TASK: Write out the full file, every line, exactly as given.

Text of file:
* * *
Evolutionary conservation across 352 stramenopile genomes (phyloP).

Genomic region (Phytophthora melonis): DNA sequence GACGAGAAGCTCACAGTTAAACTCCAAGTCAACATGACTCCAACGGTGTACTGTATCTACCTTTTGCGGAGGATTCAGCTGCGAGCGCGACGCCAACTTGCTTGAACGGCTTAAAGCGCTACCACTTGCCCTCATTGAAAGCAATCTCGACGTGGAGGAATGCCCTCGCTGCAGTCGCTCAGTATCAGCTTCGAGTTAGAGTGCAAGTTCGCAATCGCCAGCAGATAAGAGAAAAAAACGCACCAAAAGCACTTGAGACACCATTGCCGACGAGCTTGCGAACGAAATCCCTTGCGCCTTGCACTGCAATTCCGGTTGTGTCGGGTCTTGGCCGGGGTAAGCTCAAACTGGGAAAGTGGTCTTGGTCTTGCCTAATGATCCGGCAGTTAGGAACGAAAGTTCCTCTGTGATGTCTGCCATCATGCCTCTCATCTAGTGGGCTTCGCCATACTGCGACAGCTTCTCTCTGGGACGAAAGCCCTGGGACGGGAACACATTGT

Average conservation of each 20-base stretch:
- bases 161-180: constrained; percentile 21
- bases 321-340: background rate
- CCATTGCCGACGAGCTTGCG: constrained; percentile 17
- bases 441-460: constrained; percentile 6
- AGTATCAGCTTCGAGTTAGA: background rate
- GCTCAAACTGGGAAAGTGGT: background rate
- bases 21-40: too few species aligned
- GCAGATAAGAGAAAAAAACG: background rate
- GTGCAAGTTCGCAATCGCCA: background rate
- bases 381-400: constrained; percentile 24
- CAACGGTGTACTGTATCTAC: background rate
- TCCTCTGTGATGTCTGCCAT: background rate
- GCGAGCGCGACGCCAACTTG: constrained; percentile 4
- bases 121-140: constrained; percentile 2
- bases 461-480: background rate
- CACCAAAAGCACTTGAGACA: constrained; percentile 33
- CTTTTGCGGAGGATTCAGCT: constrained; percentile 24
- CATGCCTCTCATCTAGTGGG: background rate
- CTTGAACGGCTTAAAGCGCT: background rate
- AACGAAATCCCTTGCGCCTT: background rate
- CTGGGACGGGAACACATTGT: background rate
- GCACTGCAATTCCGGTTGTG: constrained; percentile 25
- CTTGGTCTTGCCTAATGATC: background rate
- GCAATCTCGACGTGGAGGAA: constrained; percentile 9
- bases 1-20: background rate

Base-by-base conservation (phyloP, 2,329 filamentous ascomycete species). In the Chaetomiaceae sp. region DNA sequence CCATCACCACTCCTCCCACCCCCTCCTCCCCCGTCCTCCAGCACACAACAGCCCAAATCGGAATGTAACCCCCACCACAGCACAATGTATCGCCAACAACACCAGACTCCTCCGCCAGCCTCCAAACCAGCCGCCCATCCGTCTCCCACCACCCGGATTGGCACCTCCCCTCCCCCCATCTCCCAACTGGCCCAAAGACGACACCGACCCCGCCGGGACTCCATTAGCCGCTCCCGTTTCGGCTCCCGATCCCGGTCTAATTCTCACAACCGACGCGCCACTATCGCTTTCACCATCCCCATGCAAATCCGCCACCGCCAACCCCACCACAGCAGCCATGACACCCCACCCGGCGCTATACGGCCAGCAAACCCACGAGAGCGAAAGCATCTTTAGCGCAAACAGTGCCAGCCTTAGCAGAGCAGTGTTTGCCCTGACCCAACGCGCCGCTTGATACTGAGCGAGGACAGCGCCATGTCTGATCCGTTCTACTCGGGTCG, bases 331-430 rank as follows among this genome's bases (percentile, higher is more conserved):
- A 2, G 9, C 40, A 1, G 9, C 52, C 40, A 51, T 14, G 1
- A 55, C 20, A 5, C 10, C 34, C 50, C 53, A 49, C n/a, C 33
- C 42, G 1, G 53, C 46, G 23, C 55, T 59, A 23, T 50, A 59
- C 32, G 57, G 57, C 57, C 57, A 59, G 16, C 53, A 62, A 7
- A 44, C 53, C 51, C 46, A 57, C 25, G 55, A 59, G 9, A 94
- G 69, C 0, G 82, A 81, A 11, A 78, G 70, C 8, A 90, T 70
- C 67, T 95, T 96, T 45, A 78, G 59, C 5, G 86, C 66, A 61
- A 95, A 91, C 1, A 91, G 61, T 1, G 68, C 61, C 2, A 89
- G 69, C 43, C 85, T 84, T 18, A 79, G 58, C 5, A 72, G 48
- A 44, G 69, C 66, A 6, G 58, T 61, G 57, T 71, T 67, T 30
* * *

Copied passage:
Evolutionary conservation across 352 stramenopile genomes (phyloP).

Genomic region (Phytophthora melonis): DNA sequence GACGAGAAGCTCACAGTTAAACTCCAAGTCAACATGACTCCAACGGTGTACTGTATCTACCTTTTGCGGAGGATTCAGCTGCGAGCGCGACGCCAACTTGCTTGAACGGCTTAAAGCGCTACCACTTGCCCTCATTGAAAGCAATCTCGACGTGGAGGAATGCCCTCGCTGCAGTCGCTCAGTATCAGCTTCGAGTTAGAGTGCAAGTTCGCAATCGCCAGCAGATAAGAGAAAAAAACGCACCAAAAGCACTTGAGACACCATTGCCGACGAGCTTGCGAACGAAATCCCTTGCGCCTTGCACTGCAATTCCGGTTGTGTCGGGTCTTGGCCGGGGTAAGCTCAAACTGGGAAAGTGGTCTTGGTCTTGCCTAATGATCCGGCAGTTAGGAACGAAAGTTCCTCTGTGATGTCTGCCATCATGCCTCTCATCTAGTGGGCTTCGCCATACTGCGACAGCTTCTCTCTGGGACGAAAGCCCTGGGACGGGAACACATTGT

Average conservation of each 20-base stretch:
- bases 161-180: constrained; percentile 21
- bases 321-340: background rate
- CCATTGCCGACGAGCTTGCG: constrained; percentile 17
- bases 441-460: constrained; percentile 6
- AGTATCAGCTTCGAGTTAGA: background rate
- GCTCAAACTGGGAAAGTGGT: background rate
- bases 21-40: too few species aligned
- GCAGATAAGAGAAAAAAACG: background rate
- GTGCAAGTTCGCAATCGCCA: background rate
- bases 381-400: constrained; percentile 24
- CAACGGTGTACTGTATCTAC: background rate
- TCCTCTGTGATGTCTGCCAT: background rate
- GCGAGCGCGACGCCAACTTG: constrained; percentile 4
- bases 121-140: constrained; percentile 2
- bases 461-480: background rate
- CACCAAAAGCACTTGAGACA: constrained; percentile 33
- CTTTTGCGGAGGATTCAGCT: constrained; percentile 24
- CATGCCTCTCATCTAGTGGG: background rate
- CTTGAACGGCTTAAAGCGCT: background rate
- AACGAAATCCCTTGCGCCTT: background rate
- CTGGGACGGGAACACATTGT: background rate
- GCACTGCAATTCCGGTTGTG: constrained; percentile 25
- CTTGGTCTTGCCTAATGATC: background rate
- GCAATCTCGACGTGGAGGAA: constrained; percentile 9
- bases 1-20: background rate

Base-by-base conservation (phyloP, 2,329 filamentous ascomycete species). In the Chaetomiaceae sp. region DNA sequence CCATCACCACTCCTCCCACCCCCTCCTCCCCCGTCCTCCAGCACACAACAGCCCAAATCGGAATGTAACCCCCACCACAGCACAATGTATCGCCAACAACACCAGACTCCTCCGCCAGCCTCCAAACCAGCCGCCCATCCGTCTCCCACCACCCGGATTGGCACCTCCCCTCCCCCCATCTCCCAACTGGCCCAAAGACGACACCGACCCCGCCGGGACTCCATTAGCCGCTCCCGTTTCGGCTCCCGATCCCGGTCTAATTCTCACAACCGACGCGCCACTATCGCTTTCACCATCCCCATGCAAATCCGCCACCGCCAACCCCACCACAGCAGCCATGACACCCCACCCGGCGCTATACGGCCAGCAAACCCACGAGAGCGAAAGCATCTTTAGCGCAAACAGTGCCAGCCTTAGCAGAGCAGTGTTTGCCCTGACCCAACGCGCCGCTTGATACTGAGCGAGGACAGCGCCATGTCTGATCCGTTCTACTCGGGTCG, bases 331-430 rank as follows among this genome's bases (percentile, higher is more conserved):
- A 2, G 9, C 40, A 1, G 9, C 52, C 40, A 51, T 14, G 1
- A 55, C 20, A 5, C 10, C 34, C 50, C 53, A 49, C n/a, C 33
- C 42, G 1, G 53, C 46, G 23, C 55, T 59, A 23, T 50, A 59
- C 32, G 57, G 57, C 57, C 57, A 59, G 16, C 53, A 62, A 7
- A 44, C 53, C 51, C 46, A 57, C 25, G 55, A 59, G 9, A 94
- G 69, C 0, G 82, A 81, A 11, A 78, G 70, C 8, A 90, T 70
- C 67, T 95, T 96, T 45, A 78, G 59, C 5, G 86, C 66, A 61
- A 95, A 91, C 1, A 91, G 61, T 1, G 68, C 61, C 2, A 89
- G 69, C 43, C 85, T 84, T 18, A 79, G 58, C 5, A 72, G 48
- A 44, G 69, C 66, A 6, G 58, T 61, G 57, T 71, T 67, T 30